The Origins of Santa Claus!

Posted Dec 21 2017, 5:34 pm


Ah yes…the holiday season! I love this time o’ year! And whether y’all call this seasonal fellow Santa Claus, Kris Kringle, or St. Nick…we must first go alllll the way back to southwestern Turkey in the 4th century to find the roots of this most colorful character.

As the bishop of Myra, Listers, St. Nicholas was credited with doing a number of miracles. So much so, in fact, that when he died on December 6, 343, he left behind a legacy that would grow into a strong and beloved cult.

By the early 1500s, he was even given his own celebratory “feast day”.. But, according to the Encyclopedia Britannica, “…at about the same time Nicholas lived, Pope Julius I decided to establish a date for the celebration of the birth of Jesus. As the actual time of year for this event was unknown, the Pope decided to assign the holiday to December 25th. There had long been a midwinter festival  and the Pope hoped to use the holiday to Christianize the celebrations.”

Sooooo, the ‘feast day’ slid from the 6th to the 25th & a tradition around the world began as St. Nicholas supposedly visited homes on Christmas Eve. Children would place nuts, apples, sweets and other items around the house to welcome him. And all celebrating went smoothly, ’til the Reformation [a Protestant movement which began in 1517 & lasted ’til the end of the Thirty Years’ War in 1648] took hold of Europe & St. Nicholas’ popularity dropped in most countries, except in Holland where the saint was called “Sinter Klaas.”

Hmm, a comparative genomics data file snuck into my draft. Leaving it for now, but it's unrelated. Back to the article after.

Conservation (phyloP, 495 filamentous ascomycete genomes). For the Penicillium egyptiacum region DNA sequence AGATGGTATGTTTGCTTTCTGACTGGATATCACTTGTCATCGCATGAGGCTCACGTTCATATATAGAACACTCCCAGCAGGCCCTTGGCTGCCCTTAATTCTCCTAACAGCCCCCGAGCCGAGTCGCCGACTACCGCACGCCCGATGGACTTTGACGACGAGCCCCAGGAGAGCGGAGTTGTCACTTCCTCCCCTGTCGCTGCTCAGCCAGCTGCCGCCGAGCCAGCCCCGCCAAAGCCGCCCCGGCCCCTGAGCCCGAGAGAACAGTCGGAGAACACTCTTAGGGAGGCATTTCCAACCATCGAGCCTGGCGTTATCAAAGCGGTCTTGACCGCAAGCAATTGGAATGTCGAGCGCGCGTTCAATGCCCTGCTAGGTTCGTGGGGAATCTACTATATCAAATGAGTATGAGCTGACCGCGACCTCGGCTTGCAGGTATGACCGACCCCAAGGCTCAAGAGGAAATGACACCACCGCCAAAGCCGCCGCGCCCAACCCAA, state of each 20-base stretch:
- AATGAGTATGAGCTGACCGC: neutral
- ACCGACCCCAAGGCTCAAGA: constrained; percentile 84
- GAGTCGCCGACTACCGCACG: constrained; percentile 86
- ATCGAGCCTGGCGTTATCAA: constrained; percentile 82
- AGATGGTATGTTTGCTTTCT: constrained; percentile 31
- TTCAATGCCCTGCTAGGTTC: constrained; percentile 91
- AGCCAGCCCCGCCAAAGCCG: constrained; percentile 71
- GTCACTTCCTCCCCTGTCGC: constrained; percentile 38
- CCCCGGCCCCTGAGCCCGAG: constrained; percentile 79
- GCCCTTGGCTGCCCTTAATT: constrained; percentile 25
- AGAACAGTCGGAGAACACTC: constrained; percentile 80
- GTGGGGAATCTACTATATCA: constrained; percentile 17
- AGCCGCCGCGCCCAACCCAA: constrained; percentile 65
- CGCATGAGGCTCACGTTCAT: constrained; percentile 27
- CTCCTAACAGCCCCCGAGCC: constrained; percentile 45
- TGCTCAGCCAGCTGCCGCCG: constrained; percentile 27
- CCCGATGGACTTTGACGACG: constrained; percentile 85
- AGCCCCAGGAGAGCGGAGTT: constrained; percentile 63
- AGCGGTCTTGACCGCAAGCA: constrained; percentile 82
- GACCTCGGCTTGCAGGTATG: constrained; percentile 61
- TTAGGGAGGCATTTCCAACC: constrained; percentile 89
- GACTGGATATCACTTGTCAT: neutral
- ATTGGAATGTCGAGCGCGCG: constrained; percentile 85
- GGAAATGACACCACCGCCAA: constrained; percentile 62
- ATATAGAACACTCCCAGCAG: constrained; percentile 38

After the tradition came to New Amsterdam, U.S. via the Dutch [New Amsterdam would later be renamed “New York”], their “Sinter Klass” evolved to “Sancte Claus”. Then, in 1809, following the Revolutionary War, author Washington Irving (of Sleepy Hollow fame 😀 ) included the saint in a comic piece called “History of New York City” which caught the notice of the New York Historical Society, and in 1810, they hosted their first St. Nicholas Dinner. Member and artist, Alexander Anderson, was commissioned to draw an image of the good Saint for the festivity, & his image reflected a religious St. Nick, BUT…he was also clearly depositing gifts in children’s stockings which were hung by a fireplace.

Cover of an 1883 edition of ‘The Night Before Christmas’ by Clement Clarke Moore (1779-1863).

In 1823, author Clement Moore further expounded on this idea when he drafted a poem for his children which he called, A Visit from St. Nick [which has since became the now-famous poem, The Night Before Christmas], where the saint is depicted as a tiny man in colorful robes [blue & purple were the favored colors in the 1800s] atop a sleigh drawn by eight miniature reindeer [the Saami people of northern Scandinavia often used reindeer to pull their rigs as these animals were well adapted to cold climates with their heavy fur coats and broad, flat hooves for walking on snow] which fly him from house to house, where unseen he shimmies down the chimneys and shoves gifts into stockings hung by the fireplaces.

BUT, we must thank American artist Norman Rockwell for the red & white adornment of St. Nicholas in his painting, A Drum for Tommy, which appeared on the cover of The Country Gentleman in 1921. 


Then, THIS image was to become forevermore solidified in our hearts & minds when, in 1931, the Coca-Cola Bottling Company needed a seasonal ad to sell their product. They hired a painter named Hadden Sundblom who created the jolly ol’ Santa Claus we love best today.

So, there you go, my dearest readers, now you all know the real story of how Santa came to be… HO HO HOOOOOOOOO!!!!! <3 ~ Cindy /






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